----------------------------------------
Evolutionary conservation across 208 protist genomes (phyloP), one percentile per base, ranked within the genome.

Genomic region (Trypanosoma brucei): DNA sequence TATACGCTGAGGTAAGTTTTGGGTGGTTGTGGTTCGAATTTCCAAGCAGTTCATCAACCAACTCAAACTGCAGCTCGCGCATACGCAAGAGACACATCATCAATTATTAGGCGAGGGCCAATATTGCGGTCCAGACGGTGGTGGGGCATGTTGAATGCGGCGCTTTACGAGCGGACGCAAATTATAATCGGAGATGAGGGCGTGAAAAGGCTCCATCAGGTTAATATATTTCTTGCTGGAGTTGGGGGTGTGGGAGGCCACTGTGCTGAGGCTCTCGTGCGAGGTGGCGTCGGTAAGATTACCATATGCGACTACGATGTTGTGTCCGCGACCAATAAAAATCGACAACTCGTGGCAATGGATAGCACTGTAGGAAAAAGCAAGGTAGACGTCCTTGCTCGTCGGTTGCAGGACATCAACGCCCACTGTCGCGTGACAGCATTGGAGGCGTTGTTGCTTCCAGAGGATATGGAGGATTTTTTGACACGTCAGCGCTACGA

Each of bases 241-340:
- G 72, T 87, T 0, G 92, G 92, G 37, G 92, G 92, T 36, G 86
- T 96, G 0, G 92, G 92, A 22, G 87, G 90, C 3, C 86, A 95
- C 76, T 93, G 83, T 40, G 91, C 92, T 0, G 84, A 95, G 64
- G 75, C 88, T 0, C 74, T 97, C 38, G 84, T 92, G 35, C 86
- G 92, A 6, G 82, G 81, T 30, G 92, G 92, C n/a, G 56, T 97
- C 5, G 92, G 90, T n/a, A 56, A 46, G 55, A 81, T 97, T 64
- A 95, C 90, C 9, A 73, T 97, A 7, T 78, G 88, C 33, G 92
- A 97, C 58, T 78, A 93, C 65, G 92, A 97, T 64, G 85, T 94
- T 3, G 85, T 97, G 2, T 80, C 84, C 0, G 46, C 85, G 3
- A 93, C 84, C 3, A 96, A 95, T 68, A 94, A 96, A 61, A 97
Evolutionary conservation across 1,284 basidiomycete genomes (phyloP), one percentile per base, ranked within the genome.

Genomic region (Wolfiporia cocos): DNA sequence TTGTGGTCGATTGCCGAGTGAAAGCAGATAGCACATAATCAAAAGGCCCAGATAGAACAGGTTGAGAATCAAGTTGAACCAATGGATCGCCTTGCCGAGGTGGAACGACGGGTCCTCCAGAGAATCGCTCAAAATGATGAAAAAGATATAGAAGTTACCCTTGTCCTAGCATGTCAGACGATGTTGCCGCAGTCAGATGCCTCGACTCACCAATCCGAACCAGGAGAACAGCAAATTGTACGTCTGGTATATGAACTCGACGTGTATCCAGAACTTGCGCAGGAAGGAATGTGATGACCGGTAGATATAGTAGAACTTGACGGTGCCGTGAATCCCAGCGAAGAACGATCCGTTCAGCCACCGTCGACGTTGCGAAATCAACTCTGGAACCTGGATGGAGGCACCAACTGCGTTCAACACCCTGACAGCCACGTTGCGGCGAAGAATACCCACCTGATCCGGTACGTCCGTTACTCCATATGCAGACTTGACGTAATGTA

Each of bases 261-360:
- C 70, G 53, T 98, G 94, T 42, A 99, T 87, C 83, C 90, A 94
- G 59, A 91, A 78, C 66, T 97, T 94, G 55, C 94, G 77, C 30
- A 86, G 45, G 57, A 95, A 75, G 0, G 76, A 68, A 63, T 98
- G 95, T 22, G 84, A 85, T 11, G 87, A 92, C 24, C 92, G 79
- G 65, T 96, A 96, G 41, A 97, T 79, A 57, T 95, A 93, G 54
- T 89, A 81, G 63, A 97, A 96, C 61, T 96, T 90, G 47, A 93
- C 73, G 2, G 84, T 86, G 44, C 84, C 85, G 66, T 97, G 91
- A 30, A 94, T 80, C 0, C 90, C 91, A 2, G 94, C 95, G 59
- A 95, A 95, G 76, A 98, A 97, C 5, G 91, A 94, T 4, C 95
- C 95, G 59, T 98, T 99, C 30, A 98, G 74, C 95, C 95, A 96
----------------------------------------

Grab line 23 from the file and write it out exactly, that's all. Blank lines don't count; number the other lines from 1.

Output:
- C 73, G 2, G 84, T 86, G 44, C 84, C 85, G 66, T 97, G 91